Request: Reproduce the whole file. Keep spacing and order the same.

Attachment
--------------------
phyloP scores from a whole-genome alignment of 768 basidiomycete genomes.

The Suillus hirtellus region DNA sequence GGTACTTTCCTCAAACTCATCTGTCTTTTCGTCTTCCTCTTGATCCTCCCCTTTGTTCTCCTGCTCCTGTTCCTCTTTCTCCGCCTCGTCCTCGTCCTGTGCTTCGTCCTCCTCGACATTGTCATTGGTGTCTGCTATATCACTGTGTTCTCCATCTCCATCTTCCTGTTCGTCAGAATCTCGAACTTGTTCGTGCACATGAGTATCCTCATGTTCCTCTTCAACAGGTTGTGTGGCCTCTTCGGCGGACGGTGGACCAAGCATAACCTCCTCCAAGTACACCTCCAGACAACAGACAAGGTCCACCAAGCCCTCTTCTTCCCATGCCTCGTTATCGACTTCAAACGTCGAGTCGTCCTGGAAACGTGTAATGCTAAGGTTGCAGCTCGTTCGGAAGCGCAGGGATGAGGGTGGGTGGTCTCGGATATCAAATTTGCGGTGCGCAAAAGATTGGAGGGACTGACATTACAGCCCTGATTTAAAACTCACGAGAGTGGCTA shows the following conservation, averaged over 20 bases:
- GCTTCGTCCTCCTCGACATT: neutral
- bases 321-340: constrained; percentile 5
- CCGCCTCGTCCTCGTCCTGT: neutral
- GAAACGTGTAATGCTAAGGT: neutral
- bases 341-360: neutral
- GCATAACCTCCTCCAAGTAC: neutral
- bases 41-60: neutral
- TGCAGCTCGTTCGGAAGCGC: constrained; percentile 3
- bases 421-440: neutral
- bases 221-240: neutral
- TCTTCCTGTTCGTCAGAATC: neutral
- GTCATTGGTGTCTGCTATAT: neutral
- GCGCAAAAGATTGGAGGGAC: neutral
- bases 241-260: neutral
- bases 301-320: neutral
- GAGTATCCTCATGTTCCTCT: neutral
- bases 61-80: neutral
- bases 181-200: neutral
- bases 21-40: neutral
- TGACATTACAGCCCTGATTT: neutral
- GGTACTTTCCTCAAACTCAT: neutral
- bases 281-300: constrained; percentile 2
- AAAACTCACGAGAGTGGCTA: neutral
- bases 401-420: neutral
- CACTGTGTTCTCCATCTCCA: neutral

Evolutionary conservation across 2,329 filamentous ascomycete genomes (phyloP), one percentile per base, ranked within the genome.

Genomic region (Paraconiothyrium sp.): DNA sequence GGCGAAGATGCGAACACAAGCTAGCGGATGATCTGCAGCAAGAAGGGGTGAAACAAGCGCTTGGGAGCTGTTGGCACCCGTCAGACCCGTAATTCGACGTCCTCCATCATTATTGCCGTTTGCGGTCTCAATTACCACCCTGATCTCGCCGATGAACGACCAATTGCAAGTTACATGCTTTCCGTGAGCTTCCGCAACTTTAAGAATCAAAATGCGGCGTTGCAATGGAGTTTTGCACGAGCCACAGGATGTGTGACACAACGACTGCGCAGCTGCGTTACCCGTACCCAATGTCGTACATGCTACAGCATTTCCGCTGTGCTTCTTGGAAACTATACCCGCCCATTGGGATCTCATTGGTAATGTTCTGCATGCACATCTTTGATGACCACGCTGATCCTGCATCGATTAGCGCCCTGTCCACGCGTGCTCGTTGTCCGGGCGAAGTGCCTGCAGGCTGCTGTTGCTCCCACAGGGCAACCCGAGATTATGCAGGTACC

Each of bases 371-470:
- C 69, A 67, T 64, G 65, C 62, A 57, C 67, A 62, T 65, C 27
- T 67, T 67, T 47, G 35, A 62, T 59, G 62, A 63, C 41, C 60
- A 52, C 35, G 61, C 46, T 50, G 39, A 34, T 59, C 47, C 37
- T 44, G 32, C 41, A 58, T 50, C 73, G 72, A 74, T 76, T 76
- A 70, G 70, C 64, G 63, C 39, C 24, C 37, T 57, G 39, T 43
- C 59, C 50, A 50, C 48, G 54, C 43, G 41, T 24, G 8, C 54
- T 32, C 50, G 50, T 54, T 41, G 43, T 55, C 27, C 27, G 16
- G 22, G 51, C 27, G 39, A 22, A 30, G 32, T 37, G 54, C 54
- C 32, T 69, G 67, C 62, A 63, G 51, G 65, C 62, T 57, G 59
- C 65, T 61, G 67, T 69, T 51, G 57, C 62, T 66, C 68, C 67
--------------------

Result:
phyloP scores from a whole-genome alignment of 768 basidiomycete genomes.

The Suillus hirtellus region DNA sequence GGTACTTTCCTCAAACTCATCTGTCTTTTCGTCTTCCTCTTGATCCTCCCCTTTGTTCTCCTGCTCCTGTTCCTCTTTCTCCGCCTCGTCCTCGTCCTGTGCTTCGTCCTCCTCGACATTGTCATTGGTGTCTGCTATATCACTGTGTTCTCCATCTCCATCTTCCTGTTCGTCAGAATCTCGAACTTGTTCGTGCACATGAGTATCCTCATGTTCCTCTTCAACAGGTTGTGTGGCCTCTTCGGCGGACGGTGGACCAAGCATAACCTCCTCCAAGTACACCTCCAGACAACAGACAAGGTCCACCAAGCCCTCTTCTTCCCATGCCTCGTTATCGACTTCAAACGTCGAGTCGTCCTGGAAACGTGTAATGCTAAGGTTGCAGCTCGTTCGGAAGCGCAGGGATGAGGGTGGGTGGTCTCGGATATCAAATTTGCGGTGCGCAAAAGATTGGAGGGACTGACATTACAGCCCTGATTTAAAACTCACGAGAGTGGCTA shows the following conservation, averaged over 20 bases:
- GCTTCGTCCTCCTCGACATT: neutral
- bases 321-340: constrained; percentile 5
- CCGCCTCGTCCTCGTCCTGT: neutral
- GAAACGTGTAATGCTAAGGT: neutral
- bases 341-360: neutral
- GCATAACCTCCTCCAAGTAC: neutral
- bases 41-60: neutral
- TGCAGCTCGTTCGGAAGCGC: constrained; percentile 3
- bases 421-440: neutral
- bases 221-240: neutral
- TCTTCCTGTTCGTCAGAATC: neutral
- GTCATTGGTGTCTGCTATAT: neutral
- GCGCAAAAGATTGGAGGGAC: neutral
- bases 241-260: neutral
- bases 301-320: neutral
- GAGTATCCTCATGTTCCTCT: neutral
- bases 61-80: neutral
- bases 181-200: neutral
- bases 21-40: neutral
- TGACATTACAGCCCTGATTT: neutral
- GGTACTTTCCTCAAACTCAT: neutral
- bases 281-300: constrained; percentile 2
- AAAACTCACGAGAGTGGCTA: neutral
- bases 401-420: neutral
- CACTGTGTTCTCCATCTCCA: neutral

Evolutionary conservation across 2,329 filamentous ascomycete genomes (phyloP), one percentile per base, ranked within the genome.

Genomic region (Paraconiothyrium sp.): DNA sequence GGCGAAGATGCGAACACAAGCTAGCGGATGATCTGCAGCAAGAAGGGGTGAAACAAGCGCTTGGGAGCTGTTGGCACCCGTCAGACCCGTAATTCGACGTCCTCCATCATTATTGCCGTTTGCGGTCTCAATTACCACCCTGATCTCGCCGATGAACGACCAATTGCAAGTTACATGCTTTCCGTGAGCTTCCGCAACTTTAAGAATCAAAATGCGGCGTTGCAATGGAGTTTTGCACGAGCCACAGGATGTGTGACACAACGACTGCGCAGCTGCGTTACCCGTACCCAATGTCGTACATGCTACAGCATTTCCGCTGTGCTTCTTGGAAACTATACCCGCCCATTGGGATCTCATTGGTAATGTTCTGCATGCACATCTTTGATGACCACGCTGATCCTGCATCGATTAGCGCCCTGTCCACGCGTGCTCGTTGTCCGGGCGAAGTGCCTGCAGGCTGCTGTTGCTCCCACAGGGCAACCCGAGATTATGCAGGTACC

Each of bases 371-470:
- C 69, A 67, T 64, G 65, C 62, A 57, C 67, A 62, T 65, C 27
- T 67, T 67, T 47, G 35, A 62, T 59, G 62, A 63, C 41, C 60
- A 52, C 35, G 61, C 46, T 50, G 39, A 34, T 59, C 47, C 37
- T 44, G 32, C 41, A 58, T 50, C 73, G 72, A 74, T 76, T 76
- A 70, G 70, C 64, G 63, C 39, C 24, C 37, T 57, G 39, T 43
- C 59, C 50, A 50, C 48, G 54, C 43, G 41, T 24, G 8, C 54
- T 32, C 50, G 50, T 54, T 41, G 43, T 55, C 27, C 27, G 16
- G 22, G 51, C 27, G 39, A 22, A 30, G 32, T 37, G 54, C 54
- C 32, T 69, G 67, C 62, A 63, G 51, G 65, C 62, T 57, G 59
- C 65, T 61, G 67, T 69, T 51, G 57, C 62, T 66, C 68, C 67